My friend Roxanne died last week, losing a long fight with breast cancer at 47. I am coming home from her memorial service. Roxanne was not a famous person. She was a plant biology professor with a love for ferns at Chatham University, where the memorial service was held. Many students and colleagues came to the service. She was a devoted wife and mother, and many members of her extended family were there. And she had a genius for friendship, knowing and connecting people across many decades and towns who came from all over. Like me.
Yesterday's service was actually the fourth. When the news of her passing reached Chatham, many classes stopped and the college community had a spontaneous gathering and mourning. The next day the block party in her neighborhood turned into a spontaneous appreciation of Roxanne. The formal funeral at the little country church in her home town brought out her family and old neighbors.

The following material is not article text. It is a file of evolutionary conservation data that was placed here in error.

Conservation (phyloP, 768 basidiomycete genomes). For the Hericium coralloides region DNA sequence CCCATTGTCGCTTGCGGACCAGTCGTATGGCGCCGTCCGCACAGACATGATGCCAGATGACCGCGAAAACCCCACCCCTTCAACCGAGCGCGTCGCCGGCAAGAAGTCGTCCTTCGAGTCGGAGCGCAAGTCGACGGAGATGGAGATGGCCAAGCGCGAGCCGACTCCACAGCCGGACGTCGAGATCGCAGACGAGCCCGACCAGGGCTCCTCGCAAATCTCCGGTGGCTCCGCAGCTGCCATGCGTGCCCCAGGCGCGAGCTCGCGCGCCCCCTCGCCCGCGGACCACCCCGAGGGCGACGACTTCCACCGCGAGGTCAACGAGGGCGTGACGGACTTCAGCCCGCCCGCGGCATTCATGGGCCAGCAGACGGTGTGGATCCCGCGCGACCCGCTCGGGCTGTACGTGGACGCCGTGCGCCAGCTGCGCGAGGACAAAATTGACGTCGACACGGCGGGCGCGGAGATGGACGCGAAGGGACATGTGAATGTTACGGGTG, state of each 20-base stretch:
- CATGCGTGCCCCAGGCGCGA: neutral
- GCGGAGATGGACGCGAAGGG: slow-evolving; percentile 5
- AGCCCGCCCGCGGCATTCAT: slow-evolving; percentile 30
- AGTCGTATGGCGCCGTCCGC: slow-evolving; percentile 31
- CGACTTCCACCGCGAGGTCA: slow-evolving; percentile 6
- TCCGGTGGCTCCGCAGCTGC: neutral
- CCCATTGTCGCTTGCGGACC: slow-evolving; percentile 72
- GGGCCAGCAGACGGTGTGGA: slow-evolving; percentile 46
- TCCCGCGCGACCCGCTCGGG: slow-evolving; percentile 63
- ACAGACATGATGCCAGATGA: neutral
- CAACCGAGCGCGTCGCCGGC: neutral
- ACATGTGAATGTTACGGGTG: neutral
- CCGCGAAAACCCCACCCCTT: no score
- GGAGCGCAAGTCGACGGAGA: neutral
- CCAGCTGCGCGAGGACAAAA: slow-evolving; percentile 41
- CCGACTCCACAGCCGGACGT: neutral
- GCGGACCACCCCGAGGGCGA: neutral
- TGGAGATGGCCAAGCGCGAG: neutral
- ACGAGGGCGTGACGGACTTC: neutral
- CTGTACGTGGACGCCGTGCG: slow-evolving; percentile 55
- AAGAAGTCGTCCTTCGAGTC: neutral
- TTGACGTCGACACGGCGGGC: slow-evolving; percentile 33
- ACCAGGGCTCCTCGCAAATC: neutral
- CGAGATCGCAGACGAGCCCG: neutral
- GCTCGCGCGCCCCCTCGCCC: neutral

The theme of all of these memorials was that Roxanne Fisher was a decent, nurturing, teaching woman who stayed tied to the people in her life, and brought them together with one another. Two of her colleagues, themselves fighting breast cancer, spoke of how important it was to them to have Roxanne as a model, working and caring and trying new things to the end.
The core fact of Roxanne's death is just a sad, hard loss. But all the life around her memory is a triumph.